The answer to the first question: There most certainly is. We know this because of the breakthroughs in two very interesting fields of scientific inquiry: one is the hard science of neurobiology and the other is the softer science of cultural anthropology and evolutionary psychology. Let us first examine the findings of neurobiology from the last two decades or so.
The Case from Neurobiology
Two of the earliest experts to write on this issue were the British team of geneticist Anne Moir and science journalist David Jessel in their groundbreaking book Brain Sex, which looks at how sex difference is not just seen in clothing fashion choices or sex organs, but in the very brain and neural wiring of the human person. Based on their own work and that of others, Moir and Jessel explain with equal parts boldness, clarity, and sureness:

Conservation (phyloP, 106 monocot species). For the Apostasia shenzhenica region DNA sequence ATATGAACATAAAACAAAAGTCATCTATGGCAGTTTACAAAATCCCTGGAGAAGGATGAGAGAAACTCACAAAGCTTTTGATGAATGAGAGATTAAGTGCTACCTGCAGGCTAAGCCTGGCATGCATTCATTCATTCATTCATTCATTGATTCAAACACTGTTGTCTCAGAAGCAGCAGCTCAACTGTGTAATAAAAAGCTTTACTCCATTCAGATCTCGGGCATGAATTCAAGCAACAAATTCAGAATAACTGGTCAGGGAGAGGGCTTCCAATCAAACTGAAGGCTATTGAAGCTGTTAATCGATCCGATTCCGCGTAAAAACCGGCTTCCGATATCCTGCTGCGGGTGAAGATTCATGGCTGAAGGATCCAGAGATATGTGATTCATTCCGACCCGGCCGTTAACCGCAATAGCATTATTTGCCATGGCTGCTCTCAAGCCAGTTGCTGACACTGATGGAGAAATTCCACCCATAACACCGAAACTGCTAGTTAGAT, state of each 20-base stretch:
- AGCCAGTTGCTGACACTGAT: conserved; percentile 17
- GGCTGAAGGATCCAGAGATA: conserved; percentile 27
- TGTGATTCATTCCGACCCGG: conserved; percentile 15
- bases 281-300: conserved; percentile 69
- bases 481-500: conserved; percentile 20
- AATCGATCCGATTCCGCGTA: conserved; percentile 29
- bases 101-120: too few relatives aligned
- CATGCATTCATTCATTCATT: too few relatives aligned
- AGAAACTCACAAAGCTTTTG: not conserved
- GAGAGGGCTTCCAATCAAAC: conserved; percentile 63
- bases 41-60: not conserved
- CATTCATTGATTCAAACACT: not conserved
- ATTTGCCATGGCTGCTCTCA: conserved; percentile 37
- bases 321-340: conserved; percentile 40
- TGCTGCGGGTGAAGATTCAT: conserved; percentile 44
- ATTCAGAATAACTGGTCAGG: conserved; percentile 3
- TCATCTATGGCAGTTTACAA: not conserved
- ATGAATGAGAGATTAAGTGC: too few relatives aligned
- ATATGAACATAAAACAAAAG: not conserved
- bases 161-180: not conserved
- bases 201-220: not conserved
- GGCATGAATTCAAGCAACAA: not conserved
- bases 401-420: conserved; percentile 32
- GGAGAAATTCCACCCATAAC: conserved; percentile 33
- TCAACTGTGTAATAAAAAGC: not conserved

. . . The truth is that virtually every professional scientist and researcher into the subject has concluded that the brains of men and women are different. . . . [T]he nature and cause of brain differences are now known beyond speculation, beyond prejudice, and beyond reasonable doubt.
As a result, “There has seldom been a greater divide between what intelligent, enlightened opinion presumes—that men and women have the same brain—and what sciences knows—that they do not.” Therefore, they proclaim in frankness, “It is time to cease the vain contention that men and women are created the same. They were not and no amount of idealism or Utopian fantasy can alter that fact.”
Professor Alice Eagly from Northwestern University, a major contributor to the field of the social psychology of gender difference, also distinguishes between elite assumption and scientific findings.
. . . [T]he majority of [studies] have conformed in a general way to people’s ideas about the sexes. . . this evidence suggests that lay people, once maligned in much feminist writing as misguided holders of gender stereotypes, may be fairly sophisticated observers of female and male behaviour.